NPR – It’s called the “black fungus,” and it can be deadly. It’s also adding to India’s growing COVID-19 woes at the moment.
On May 9, the Indian Council of Medical Research and India’s Health Ministry issued an advisory calling for better awareness, screening and management of mucormycosis, a rare but dangerous fungal infection.
In the weeks since then, Indian authorities have observed an unprecedented rise in cases. On May 22, a total of 8,848 cases had been recorded across India, with the states of Gujarat, Maharashtra and Andhra Pradesh accounting for more than half of the country’s infections.
India has now declared black fungus a notifiable disease, under its Epidemic Act.
Though it isn’t contagious, the government still wants to keep an eye on the rising numbers of cases, so this means that doctors are now required by law to report any fresh infections. So what exactly is it?
The symptoms of mucormycosis are mild at first and can often be missed in the initial stages.
Dr. Ronak Shukla, an ear, nose and throat doctor assigned to COVID-19 care at the government-run LG Hospital in Ahmedabad, treated a 35-year-old male patient who recently recovered from COVID-19 after being administered oxygen for a week in the intensive care unit.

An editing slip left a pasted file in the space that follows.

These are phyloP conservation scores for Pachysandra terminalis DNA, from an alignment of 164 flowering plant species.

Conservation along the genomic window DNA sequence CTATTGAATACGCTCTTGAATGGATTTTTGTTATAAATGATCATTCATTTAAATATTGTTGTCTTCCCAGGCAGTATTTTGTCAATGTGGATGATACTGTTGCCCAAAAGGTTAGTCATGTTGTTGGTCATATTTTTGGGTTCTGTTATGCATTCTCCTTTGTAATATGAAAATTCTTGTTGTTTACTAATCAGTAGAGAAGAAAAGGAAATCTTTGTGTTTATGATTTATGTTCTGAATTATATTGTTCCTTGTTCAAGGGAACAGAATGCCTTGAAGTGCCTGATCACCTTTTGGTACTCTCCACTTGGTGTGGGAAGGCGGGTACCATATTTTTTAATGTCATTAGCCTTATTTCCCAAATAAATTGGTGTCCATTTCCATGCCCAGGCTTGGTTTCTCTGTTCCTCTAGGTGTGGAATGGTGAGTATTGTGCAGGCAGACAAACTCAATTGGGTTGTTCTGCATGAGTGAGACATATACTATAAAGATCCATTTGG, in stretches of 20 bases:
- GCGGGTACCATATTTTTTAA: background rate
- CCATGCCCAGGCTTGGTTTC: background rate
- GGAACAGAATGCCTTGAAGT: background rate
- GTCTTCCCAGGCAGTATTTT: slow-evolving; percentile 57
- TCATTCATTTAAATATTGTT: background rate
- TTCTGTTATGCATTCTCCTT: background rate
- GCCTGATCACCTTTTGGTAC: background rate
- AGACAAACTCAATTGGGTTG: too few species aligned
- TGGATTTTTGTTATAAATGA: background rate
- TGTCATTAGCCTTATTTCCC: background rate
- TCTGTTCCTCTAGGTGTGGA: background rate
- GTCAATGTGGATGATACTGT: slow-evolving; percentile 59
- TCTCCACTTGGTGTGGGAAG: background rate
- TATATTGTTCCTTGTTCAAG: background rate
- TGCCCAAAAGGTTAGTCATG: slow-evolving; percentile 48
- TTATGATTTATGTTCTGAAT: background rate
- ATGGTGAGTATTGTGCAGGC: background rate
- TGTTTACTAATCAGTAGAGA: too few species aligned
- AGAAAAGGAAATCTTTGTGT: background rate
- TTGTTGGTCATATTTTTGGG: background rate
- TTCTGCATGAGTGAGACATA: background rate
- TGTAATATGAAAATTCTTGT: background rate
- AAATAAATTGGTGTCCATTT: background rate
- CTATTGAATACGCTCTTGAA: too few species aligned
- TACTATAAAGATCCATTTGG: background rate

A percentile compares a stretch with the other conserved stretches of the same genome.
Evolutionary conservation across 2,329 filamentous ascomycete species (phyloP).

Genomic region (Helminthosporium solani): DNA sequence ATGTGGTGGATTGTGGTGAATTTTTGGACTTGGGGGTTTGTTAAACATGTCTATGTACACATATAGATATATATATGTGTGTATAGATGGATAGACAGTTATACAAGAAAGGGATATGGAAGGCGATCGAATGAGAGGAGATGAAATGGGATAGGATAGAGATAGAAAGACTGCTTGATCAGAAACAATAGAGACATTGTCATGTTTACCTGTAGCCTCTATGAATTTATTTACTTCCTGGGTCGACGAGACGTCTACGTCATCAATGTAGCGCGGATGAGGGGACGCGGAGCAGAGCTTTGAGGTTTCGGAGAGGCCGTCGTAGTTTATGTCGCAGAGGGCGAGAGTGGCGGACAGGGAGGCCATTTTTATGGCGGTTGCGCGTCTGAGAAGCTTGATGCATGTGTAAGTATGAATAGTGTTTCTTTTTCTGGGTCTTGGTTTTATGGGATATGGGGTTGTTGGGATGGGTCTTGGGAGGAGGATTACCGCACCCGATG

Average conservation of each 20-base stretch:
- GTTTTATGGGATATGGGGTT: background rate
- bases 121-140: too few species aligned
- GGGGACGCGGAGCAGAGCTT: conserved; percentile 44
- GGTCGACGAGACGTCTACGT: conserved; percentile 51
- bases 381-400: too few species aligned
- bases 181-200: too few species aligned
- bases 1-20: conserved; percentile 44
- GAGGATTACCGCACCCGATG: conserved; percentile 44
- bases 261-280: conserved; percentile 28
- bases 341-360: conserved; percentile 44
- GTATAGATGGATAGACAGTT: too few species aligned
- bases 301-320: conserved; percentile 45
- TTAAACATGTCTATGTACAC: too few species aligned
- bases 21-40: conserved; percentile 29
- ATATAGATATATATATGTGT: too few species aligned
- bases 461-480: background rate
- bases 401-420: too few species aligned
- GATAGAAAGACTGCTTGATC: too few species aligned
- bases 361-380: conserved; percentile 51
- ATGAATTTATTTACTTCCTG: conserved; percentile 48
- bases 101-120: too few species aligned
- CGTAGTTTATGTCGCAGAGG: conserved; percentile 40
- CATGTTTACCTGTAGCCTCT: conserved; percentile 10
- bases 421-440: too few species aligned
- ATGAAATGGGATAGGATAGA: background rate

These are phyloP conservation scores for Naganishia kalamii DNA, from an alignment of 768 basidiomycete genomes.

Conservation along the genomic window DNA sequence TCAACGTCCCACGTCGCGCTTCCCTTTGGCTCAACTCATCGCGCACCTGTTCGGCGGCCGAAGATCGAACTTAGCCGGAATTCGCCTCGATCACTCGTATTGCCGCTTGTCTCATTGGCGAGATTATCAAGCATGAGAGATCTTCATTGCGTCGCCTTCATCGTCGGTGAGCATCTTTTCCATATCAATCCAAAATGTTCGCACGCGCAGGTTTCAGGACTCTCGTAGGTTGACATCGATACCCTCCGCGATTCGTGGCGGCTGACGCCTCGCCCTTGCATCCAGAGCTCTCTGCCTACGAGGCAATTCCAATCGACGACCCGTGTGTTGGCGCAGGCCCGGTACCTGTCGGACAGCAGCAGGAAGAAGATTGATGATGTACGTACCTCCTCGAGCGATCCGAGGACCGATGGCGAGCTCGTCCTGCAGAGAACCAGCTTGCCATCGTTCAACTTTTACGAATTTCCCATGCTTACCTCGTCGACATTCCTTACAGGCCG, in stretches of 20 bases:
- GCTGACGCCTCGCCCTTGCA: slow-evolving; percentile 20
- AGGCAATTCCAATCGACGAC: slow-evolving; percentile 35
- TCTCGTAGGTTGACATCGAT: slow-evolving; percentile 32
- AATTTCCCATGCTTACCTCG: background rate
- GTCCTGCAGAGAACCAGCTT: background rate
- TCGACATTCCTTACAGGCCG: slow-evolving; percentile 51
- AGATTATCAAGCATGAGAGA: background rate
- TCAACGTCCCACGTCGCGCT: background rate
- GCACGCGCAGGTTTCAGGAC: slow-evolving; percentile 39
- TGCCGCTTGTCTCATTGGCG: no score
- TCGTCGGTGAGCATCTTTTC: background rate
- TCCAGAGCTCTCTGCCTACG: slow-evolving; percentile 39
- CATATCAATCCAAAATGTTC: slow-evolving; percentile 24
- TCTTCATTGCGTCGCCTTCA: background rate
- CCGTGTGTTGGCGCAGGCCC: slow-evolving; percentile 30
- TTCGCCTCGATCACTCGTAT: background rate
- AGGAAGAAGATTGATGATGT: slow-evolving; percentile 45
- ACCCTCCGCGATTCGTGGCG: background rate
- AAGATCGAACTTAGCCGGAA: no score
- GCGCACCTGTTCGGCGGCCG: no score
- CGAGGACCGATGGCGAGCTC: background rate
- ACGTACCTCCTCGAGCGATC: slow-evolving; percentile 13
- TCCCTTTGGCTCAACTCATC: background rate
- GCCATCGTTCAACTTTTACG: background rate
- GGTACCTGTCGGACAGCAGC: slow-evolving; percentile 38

Several days after recovering from COVID-19, the patient was back, complaining of an intense headache, pain in the sinus area and the right eye, blurred vision and swollen cheeks. An endoscopic examination revealed discoloration — a blackened area — around the nasal sinuses.
The disease progresses rapidly and “attacks blood vessels and live tissues,” Shukla says. “As it kills them, it turns them all black — and that’s where [the disease] gets the name ‘black fungus.’ ”
In just three days, it can spread to the eyes or the jawbone. In such cases, the only way to stop the spread to the brain is to remove the infected eye or jawbone surgically.
“Once it spreads to the brain, the fatality rate is over 50% … ” Click here to read more.